A different subtype known as altocumulus floccus is sometimes created when castellanus clouds break up. Altocumulus floccus: Ac flo: Individual small bundles with fringy lower parts, frequently with schleps. Altocumulus clouds Altocumulus are located above the lower cumulus principal cloud type. Altocumulus are extremely varied. Within the cloud. Altocumulus (From Latin Altus, "high", cumulus, "heaped") is a middle-altitude cloud genus that belongs mainly to the stratocumuliform physical category characterized by globular masses or rolls in layers or patches, the individual elements being larger and darker than those of cirrocumulus and smaller than those of stratocumulus. The ‘castellanus’ cloud species can be found amongst four cloud types: cirrus, cirrocumulus, altocumulus, and stratocumulus.

Floccus clouds look like small tufts with rounded tops and fraying bases, which may indicate trails of rain or snow.

photographer: place: time: Uwe Reiss - - imprint your photos your photos This occurs due to air instability resulting from the slow rising of warm damp air coming from cold frontal system. There is also a hint of more vertical development and less horizontal spreading. Altocumulus clouds chiefly consist of super-cooled water droplets of minus 10C, but ice crystals are often present. Altocumulus castellanus clouds form due to the atmospheric convection at mid-level clouds. Such clouds usually develop into thunderstorms when seen in the morning as was the case here. The layer of castellanus clouds is roughly 5 km above ground (16,400 feet altitude). These small towers, some of which are taller than wide, usually stand on a common base and appear to be arranged in line. Altocumulus Castellanus A middle cloud with vertical development that forms from altocumulus clouds. Altocumulus stratiformis: Ac str: Expanded horizontal fields or layers. Altocumulus castellanus: Ac cas: from a common cloud bank such as growing turrets. This is evident on the first two thumbnails. Altocumulus lenticularis: Ac … Altocumulus castellanus: Ac cas: from a common cloud bank such as growing turrets. Usually they do not produce rain, but might indicate a weather change within a day or so.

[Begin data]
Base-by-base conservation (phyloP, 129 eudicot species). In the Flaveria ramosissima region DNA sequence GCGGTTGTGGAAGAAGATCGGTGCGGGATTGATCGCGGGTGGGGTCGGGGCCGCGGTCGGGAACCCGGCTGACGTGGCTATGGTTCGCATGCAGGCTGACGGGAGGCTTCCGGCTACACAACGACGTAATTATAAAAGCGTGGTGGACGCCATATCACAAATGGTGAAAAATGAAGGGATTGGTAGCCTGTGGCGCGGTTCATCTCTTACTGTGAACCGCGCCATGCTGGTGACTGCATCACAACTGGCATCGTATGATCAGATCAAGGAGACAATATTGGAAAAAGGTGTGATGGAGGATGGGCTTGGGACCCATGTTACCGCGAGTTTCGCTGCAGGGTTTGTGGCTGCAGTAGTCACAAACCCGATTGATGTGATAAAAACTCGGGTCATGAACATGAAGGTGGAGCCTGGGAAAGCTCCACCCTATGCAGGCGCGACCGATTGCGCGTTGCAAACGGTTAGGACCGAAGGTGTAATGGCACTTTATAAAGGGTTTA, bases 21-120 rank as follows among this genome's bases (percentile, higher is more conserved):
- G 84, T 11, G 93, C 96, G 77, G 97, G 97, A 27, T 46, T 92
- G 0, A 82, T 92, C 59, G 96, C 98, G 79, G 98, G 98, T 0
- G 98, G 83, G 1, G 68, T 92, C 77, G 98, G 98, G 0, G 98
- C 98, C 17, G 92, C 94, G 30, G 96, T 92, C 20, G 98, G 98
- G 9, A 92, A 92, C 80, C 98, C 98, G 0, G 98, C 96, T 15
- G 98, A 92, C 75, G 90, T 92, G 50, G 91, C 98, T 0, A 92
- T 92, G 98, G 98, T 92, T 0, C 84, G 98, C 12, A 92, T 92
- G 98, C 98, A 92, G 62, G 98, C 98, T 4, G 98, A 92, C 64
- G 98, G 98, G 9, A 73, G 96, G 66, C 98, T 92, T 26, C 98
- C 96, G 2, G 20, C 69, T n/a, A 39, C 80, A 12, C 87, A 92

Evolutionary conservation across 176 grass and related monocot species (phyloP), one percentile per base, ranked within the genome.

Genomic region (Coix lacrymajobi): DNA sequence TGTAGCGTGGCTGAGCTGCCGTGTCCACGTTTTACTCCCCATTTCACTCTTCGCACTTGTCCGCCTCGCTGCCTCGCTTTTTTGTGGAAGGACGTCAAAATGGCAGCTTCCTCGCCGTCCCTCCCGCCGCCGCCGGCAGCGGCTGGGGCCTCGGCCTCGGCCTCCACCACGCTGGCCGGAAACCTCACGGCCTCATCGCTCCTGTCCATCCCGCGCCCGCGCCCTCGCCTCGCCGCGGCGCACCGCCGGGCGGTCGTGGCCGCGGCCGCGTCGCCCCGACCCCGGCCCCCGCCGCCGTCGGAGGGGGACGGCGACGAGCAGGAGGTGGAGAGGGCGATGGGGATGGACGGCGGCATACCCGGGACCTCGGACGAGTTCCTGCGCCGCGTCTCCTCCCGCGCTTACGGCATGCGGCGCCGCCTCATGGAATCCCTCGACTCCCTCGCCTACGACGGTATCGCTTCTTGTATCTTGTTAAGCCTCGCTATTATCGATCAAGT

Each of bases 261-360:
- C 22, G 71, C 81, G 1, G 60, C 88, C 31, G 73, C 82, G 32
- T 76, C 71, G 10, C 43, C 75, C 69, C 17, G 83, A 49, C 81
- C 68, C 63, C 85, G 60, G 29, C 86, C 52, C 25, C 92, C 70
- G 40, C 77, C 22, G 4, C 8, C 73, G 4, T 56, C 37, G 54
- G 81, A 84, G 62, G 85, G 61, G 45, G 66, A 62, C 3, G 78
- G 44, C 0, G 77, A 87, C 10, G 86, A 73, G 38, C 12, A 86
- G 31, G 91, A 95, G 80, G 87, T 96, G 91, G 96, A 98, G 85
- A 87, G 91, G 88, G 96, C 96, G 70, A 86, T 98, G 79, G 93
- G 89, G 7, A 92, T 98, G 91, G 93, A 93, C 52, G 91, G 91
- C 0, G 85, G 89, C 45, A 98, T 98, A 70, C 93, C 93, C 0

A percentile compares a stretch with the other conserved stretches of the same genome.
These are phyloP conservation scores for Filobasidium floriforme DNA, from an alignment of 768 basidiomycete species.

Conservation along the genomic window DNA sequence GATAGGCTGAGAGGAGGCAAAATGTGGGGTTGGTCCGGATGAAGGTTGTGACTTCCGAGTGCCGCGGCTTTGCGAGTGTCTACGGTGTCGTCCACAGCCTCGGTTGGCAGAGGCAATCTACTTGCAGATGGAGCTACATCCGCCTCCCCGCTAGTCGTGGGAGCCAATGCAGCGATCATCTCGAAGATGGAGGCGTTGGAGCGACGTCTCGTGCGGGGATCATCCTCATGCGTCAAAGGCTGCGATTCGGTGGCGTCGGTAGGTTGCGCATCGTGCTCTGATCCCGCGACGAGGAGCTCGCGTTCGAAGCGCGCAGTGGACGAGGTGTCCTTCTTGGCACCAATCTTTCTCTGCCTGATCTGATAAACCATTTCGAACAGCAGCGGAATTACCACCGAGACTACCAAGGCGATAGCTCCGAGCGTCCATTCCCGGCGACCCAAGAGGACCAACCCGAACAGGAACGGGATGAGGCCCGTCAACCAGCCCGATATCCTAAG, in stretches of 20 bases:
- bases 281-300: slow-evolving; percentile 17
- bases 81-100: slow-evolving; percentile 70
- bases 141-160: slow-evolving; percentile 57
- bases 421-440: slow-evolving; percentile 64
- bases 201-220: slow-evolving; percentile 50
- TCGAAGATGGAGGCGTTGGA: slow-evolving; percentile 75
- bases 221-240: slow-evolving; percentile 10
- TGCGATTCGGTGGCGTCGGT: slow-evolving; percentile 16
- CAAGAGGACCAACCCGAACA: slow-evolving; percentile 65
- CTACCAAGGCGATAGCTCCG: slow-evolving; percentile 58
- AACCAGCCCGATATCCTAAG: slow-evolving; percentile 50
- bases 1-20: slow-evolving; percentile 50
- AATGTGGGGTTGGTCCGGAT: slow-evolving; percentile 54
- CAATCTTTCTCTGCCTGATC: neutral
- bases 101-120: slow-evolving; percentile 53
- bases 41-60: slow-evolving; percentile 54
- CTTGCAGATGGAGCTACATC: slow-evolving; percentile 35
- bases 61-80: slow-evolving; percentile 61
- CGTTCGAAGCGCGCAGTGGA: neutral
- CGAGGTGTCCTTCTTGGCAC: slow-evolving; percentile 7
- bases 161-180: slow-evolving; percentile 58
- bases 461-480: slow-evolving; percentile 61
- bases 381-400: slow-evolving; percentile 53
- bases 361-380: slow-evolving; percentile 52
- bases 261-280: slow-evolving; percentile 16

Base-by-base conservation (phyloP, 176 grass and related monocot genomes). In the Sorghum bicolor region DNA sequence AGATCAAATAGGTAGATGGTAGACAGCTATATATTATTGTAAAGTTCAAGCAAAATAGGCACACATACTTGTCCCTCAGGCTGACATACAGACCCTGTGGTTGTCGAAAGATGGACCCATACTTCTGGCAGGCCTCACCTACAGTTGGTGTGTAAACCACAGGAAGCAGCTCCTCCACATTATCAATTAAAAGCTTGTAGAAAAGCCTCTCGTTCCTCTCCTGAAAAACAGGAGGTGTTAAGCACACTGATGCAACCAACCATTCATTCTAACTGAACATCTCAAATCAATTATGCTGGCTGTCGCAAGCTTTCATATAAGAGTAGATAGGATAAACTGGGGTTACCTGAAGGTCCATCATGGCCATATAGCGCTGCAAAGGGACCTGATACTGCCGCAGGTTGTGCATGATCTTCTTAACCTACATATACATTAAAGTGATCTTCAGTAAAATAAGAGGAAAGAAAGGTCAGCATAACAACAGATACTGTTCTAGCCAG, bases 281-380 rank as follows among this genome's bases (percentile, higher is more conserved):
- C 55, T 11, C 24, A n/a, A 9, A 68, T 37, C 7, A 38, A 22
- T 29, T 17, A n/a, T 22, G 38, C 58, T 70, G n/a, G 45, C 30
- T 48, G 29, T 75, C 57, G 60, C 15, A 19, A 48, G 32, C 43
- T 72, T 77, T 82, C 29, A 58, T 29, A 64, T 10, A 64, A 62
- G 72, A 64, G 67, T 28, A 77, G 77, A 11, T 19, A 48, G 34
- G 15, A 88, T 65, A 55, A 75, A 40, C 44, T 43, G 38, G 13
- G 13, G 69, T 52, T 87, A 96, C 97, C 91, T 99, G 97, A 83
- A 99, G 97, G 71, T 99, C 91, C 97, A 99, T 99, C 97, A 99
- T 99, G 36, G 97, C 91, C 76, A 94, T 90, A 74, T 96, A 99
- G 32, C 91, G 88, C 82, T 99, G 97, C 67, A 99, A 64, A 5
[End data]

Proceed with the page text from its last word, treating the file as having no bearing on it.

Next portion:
Cirrocumulus clouds come in four species which are common to all three genus-types that have limited-convective or stratocumuliform characteristics: stratiformis, lenticularis, castellanus, and floccus. Altocumulus floccus: Ac flo : Individual small bundles with fringy lower parts, frequently with schleps. This appearance is evident by a zoomed in cloud cover photo (first thumbnail) looking akin to small cumulus clouds because of their higher base at 3700 metres as indicated by the weather sounding on the second thumbnail. If the vertical development was a little greater, they could be classed as Altocumulus castellanus, a type further described lower down this page. The cloud meteorologically described here had transformed into altocumulus castellanus as the same cloud continued moving eastwards hence becoming especially evident when seen from the opposite side of the setting sun and illuminated by it. Viewed from below, this cloud has a horizontal and fairly extensive base, resembling a layer of Altocumulus. Subsequently, billowing tops start to form from the main deck and condensation within air pockets result to the castellanus effect. This rain or snow, which does not reach ground level but trails from the bottom of the clouds, is known as virga. Castellanus clouds can form as: high-altitude clouds (cirrus castellanus or cirrocumulus castellanus), mid-altitude clouds (altocumulus castellanus), and ; low-altitude clouds (stratocumulus castellanus). The altocumulus clouds occur as discrete units clearly separated from each other. Altocumulus stratiformis: Ac str: Expanded horizontal fields or layers. Altocumulus Castellanus have, at the top, cumuliform protuberances in the form of small towers, which generally give these clouds a jagged appearance. Translated from latin, meaning castle, the four types of castellanus clouds are respectively abbreviated as ‘Ci cas’, ‘Cc cas’, ‘Ac cas’, and ‘Sc cas’.